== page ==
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Coffee: grad school warrior food

by on April 28, 2013

The core of Bennett’s argument in Vibrant Matter – or what is, for me, the most compelling and perhaps politically urgent of her contributions to the discourse we have been following throughout this seminar – comes up in her seventh chapter, on “Political Ecologies”:

If human culture is inexplicably enmeshed with vibrant, nonhuman agencies. and if human intentionality can be agentic only if accompanied by a vast entourage of nonhumans, then it seems that the appropriate unit of analysis for democratic theory is neither the individual human nor an exclusively human collective but the (ontologically heterogeneous “public” coalescing around a problem. (108)

This redefinition of the ‘appropriate unit’ for political analysis seems to be based upon what she introduces, in an earlier chapter, as “the ‘prodigious’ idea that activity is the ‘vague essence’ of matter,” drawn from the ontological work of Deleuze and Guattari (54). As with Deleuze and Guattari, she seems to be referring here to essence in a decidedly non-Platonic manner – that is, as an essence that is not to be understood as some sort of essentializing mobile-colonial universal. (Hence the application of the qualifier ‘vague’ – a quality with which I think, in general (vaguely speaking), we could all stand to be somewhat more comfortable, in appropriate circumstances. Abstraction is not something to be feared always, or condemned, outright and universally!)

Such a notion is, by this point in the semester, one that we have encountered rather frequently, in one form or another. Coupled with the fact that I have read Bennett’s text previously once before – around a year ago – this led to me feeling quite comfortable with Bennett’s assertions throughout Vibrant Matter. My mind wasn’t blown, so to speak, by any of her assertions regarding being, ontology, etc. However, what I did appreciate most, were her forays into more specific exemplum of the places in which we encounter the vague essence of vibrant materiality. In particular, I appreciated her discussion of food, typically conceived of as the epitome of passive and inert matter – something that is simply there to be consumed, without any reciprocal agentic capacity of its own. As I sit in front of my laptop, a large cup of coffee at my left hand, I am all to aware of the agentic capacity of those entities I take into my body – consumption is a two-way street, as any graduate student who has ever overdone it on the coffee (or burritos, or beer, etc) can attest.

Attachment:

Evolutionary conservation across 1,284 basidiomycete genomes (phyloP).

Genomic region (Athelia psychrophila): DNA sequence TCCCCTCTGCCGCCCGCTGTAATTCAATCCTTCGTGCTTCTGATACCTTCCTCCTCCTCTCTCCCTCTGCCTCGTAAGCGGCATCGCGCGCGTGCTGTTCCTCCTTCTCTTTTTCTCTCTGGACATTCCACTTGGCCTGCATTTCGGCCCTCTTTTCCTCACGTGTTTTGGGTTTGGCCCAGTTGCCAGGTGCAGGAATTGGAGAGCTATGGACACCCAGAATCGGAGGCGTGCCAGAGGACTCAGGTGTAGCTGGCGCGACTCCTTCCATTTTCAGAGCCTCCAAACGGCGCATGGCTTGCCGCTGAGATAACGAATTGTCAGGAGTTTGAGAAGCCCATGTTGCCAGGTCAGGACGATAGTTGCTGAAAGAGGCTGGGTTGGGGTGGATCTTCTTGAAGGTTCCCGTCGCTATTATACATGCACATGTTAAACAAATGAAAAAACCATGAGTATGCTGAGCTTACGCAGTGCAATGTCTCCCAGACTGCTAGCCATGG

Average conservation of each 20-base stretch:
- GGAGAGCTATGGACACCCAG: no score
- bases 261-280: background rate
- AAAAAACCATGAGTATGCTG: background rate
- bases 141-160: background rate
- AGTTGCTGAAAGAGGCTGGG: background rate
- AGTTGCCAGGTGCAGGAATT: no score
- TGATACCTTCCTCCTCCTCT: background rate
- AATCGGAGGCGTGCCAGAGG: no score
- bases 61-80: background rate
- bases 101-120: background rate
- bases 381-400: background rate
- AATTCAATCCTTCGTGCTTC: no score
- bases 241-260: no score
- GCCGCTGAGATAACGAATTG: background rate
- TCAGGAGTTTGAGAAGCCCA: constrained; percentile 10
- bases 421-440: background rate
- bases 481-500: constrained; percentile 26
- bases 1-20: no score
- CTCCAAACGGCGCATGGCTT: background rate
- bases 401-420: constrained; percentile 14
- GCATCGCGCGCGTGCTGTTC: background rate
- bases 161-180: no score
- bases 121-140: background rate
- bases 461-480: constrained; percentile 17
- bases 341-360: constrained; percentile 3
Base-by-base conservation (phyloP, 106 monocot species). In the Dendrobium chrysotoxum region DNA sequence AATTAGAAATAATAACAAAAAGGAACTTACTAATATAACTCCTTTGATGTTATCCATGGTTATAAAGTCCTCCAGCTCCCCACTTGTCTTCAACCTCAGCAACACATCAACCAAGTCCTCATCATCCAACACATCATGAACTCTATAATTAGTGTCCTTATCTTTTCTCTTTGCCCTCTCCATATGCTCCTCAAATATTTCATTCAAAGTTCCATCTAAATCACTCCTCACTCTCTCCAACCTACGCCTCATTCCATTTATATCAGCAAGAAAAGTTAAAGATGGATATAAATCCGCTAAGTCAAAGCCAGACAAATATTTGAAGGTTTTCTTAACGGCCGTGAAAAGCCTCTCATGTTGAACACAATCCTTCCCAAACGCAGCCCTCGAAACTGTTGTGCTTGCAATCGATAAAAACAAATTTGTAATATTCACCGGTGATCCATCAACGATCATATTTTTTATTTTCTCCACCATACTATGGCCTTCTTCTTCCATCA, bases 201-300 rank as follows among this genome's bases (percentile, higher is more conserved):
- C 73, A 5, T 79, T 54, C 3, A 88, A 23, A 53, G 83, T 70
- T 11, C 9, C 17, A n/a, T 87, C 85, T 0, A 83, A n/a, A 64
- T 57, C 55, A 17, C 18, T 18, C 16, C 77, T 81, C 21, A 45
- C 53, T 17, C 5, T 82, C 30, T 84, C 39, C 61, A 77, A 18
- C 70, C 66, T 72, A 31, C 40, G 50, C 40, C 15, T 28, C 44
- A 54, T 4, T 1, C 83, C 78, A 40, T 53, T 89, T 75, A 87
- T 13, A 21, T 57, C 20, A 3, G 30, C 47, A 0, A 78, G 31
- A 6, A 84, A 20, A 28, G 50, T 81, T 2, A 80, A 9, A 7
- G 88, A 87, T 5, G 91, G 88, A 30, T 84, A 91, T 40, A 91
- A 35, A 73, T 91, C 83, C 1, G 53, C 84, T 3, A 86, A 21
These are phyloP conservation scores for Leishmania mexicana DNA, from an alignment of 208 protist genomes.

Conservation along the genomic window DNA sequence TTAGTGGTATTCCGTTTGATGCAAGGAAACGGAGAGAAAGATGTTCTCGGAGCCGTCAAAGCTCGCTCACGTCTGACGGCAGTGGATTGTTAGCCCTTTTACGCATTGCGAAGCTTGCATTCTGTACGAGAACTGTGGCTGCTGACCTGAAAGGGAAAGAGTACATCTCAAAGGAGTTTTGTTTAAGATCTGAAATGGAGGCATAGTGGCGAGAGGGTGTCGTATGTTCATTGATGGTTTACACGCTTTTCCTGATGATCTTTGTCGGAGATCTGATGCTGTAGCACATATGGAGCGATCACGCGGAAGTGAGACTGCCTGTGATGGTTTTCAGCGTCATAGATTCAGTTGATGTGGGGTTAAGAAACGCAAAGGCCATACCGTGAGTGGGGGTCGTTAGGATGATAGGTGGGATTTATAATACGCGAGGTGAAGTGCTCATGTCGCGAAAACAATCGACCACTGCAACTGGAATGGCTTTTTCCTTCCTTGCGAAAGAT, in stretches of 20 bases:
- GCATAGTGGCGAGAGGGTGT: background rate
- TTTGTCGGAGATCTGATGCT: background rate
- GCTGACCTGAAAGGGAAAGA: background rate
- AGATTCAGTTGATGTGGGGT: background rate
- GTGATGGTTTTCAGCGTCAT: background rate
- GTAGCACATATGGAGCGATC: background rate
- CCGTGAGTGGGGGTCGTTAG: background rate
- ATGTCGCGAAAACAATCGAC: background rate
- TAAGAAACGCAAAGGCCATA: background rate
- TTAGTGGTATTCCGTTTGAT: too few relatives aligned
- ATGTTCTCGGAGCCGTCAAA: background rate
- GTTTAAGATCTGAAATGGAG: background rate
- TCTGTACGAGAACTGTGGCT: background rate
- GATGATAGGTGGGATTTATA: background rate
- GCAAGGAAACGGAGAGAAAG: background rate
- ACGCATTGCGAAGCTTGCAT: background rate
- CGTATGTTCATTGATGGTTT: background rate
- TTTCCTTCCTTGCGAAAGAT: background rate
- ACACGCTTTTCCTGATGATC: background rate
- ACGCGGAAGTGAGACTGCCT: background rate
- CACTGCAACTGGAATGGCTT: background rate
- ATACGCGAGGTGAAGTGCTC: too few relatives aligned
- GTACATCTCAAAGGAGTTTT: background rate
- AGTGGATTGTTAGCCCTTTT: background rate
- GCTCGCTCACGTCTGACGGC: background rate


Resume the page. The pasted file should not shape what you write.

From → Quadruple Object

  1. I would have to agree that while nothing in Bennett really “rocked” my perceptions on being and objects, her practical considerations made the text a very interesting read. The section on food and vitalism was fantastic, and the idea of the “sex appeal of non-organic objects” from chapter 4 (though this was a fairly brief discussion). One quote from the section on food that I have been considering quite a bit in relation to “illicit” drug use is:

    “the agency of the added element(s) is only “slowly brought to light as the assemblage stabilizes itself through the mutual accommodation of its heterogeneous components” (42)

    I think this point is effective for illustrating the shortsightedness of making certain substances illegal as it assumes the effects of heterogeneous components are constant. Marijuana comes to mind because of how distorted its affects were by “clinicians” in 1940’s and 50’s. Same goes for caffeine, alcohol, etc. While certain areas of the medical establishment still have access to these medications in limited circumstances (even substance like meth have SOME medical purposes), and I think this section makes a compelling argument for legalization efforts (disclaimer: I am indifferent to most of these arguments, nor am I advocating that we legalize meth. I just think this section offered an interesting approach to such arguments).

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